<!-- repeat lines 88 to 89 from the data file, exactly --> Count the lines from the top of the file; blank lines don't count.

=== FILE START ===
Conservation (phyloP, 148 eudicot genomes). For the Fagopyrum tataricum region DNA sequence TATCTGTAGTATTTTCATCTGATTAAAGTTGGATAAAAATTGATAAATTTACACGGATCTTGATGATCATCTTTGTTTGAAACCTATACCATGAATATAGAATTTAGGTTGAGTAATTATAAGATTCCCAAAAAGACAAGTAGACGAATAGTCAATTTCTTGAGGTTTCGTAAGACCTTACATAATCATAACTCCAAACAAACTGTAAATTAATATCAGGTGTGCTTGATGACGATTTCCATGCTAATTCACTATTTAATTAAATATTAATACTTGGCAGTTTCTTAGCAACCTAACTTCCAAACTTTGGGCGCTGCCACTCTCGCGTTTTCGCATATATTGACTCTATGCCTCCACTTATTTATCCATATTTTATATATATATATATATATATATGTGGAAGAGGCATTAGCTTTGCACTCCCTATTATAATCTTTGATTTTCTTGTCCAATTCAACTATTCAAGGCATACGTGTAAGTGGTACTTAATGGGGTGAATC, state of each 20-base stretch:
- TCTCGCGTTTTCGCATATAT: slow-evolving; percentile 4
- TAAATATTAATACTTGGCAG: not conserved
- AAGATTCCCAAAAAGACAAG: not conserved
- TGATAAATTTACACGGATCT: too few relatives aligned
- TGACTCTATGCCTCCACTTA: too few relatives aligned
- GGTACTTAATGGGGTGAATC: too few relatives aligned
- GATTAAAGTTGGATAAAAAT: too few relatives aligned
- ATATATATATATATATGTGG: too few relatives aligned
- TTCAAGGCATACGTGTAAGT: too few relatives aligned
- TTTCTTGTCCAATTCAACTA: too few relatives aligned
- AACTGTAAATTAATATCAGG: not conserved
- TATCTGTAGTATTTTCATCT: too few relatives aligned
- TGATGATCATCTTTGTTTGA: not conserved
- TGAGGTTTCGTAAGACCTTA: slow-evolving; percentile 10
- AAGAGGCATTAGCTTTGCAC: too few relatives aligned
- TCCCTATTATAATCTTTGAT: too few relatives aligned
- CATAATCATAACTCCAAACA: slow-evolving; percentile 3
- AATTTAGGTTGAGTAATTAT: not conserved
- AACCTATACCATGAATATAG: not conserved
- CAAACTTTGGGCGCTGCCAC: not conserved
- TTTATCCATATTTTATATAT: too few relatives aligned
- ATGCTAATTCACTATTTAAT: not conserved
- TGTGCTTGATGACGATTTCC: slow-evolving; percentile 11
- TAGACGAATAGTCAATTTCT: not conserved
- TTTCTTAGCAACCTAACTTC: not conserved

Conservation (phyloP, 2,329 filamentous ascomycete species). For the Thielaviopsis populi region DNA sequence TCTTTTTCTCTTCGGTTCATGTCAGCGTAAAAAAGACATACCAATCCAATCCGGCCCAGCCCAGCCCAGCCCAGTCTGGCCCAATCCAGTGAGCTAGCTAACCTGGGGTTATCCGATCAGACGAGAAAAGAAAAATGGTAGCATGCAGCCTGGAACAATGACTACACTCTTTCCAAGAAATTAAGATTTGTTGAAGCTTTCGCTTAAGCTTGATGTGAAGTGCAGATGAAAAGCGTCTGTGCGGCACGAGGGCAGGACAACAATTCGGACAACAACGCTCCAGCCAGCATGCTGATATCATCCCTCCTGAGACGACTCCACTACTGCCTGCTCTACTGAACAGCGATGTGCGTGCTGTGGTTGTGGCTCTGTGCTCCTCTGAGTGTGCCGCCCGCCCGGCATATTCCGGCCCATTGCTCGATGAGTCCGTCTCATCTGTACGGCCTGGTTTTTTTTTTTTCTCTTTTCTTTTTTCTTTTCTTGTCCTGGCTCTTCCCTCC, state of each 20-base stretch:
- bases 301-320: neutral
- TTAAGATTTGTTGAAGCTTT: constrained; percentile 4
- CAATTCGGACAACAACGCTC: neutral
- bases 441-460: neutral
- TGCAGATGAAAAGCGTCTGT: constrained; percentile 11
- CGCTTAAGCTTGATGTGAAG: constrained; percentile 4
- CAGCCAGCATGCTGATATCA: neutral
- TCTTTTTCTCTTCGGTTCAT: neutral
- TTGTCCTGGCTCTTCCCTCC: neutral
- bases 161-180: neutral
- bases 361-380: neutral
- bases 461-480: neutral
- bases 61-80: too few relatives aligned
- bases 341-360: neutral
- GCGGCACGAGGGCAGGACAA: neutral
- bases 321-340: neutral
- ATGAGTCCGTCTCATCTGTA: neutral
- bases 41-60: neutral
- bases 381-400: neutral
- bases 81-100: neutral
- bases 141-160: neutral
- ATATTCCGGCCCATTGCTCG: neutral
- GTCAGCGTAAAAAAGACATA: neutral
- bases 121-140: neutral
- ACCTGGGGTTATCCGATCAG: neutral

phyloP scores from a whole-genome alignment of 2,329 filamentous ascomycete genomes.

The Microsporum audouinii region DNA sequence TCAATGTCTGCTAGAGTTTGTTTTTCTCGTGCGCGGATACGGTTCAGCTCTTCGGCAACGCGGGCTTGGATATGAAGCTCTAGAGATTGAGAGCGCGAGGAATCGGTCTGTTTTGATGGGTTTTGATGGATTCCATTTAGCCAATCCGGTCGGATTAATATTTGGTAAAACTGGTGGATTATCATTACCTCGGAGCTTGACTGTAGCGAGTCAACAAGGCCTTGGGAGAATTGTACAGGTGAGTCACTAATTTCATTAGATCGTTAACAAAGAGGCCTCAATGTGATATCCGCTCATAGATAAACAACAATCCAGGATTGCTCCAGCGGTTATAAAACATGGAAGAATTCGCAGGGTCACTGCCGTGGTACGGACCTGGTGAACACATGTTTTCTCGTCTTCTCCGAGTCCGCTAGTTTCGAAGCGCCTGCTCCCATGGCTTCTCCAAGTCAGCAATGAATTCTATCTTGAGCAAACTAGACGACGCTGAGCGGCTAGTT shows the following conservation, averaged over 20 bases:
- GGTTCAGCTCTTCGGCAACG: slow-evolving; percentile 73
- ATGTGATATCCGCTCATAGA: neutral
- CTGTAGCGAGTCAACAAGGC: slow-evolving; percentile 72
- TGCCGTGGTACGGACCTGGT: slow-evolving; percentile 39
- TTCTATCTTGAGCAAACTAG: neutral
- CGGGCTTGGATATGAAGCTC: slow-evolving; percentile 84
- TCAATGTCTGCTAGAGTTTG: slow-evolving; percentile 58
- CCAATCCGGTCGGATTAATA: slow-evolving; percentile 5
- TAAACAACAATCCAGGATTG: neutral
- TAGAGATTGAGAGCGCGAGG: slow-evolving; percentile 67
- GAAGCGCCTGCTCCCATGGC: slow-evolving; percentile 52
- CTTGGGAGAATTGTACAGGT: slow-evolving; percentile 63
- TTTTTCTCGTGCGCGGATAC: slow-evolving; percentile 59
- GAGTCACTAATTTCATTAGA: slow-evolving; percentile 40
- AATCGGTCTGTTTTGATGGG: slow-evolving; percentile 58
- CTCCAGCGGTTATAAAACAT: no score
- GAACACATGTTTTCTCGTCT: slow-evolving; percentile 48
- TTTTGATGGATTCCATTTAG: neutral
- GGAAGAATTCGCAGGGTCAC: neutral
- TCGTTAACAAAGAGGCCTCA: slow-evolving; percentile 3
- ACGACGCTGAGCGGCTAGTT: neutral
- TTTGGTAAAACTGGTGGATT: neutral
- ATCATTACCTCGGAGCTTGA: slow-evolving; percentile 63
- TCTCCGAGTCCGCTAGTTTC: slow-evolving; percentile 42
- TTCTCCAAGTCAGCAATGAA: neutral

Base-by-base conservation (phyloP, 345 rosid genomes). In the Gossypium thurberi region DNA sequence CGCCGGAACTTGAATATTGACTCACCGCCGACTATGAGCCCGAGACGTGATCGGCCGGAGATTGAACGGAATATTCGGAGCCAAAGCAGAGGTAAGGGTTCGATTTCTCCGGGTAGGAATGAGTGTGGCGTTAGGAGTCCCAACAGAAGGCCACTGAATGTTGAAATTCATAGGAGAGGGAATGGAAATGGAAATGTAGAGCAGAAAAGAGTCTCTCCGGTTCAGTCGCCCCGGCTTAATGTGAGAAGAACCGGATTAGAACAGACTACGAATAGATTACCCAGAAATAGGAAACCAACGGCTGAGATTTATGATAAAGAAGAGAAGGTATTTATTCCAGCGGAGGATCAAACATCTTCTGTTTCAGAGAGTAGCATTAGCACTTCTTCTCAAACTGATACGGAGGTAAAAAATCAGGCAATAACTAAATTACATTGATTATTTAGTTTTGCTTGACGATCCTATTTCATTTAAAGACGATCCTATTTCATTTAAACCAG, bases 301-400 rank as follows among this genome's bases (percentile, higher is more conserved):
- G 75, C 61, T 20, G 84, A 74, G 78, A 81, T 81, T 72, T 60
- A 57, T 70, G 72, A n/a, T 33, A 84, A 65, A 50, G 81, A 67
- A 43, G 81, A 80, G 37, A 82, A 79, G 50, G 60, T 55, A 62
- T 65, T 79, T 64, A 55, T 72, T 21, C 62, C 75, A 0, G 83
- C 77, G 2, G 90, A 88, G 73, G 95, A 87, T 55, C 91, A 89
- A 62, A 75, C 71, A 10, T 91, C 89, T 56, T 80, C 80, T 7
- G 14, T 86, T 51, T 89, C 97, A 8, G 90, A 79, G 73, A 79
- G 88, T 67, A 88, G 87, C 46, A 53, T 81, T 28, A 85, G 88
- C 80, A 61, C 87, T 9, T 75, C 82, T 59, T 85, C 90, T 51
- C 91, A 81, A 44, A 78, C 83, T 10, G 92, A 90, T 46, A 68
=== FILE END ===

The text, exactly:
- G 88, T 67, A 88, G 87, C 46, A 53, T 81, T 28, A 85, G 88
- C 80, A 61, C 87, T 9, T 75, C 82, T 59, T 85, C 90, T 51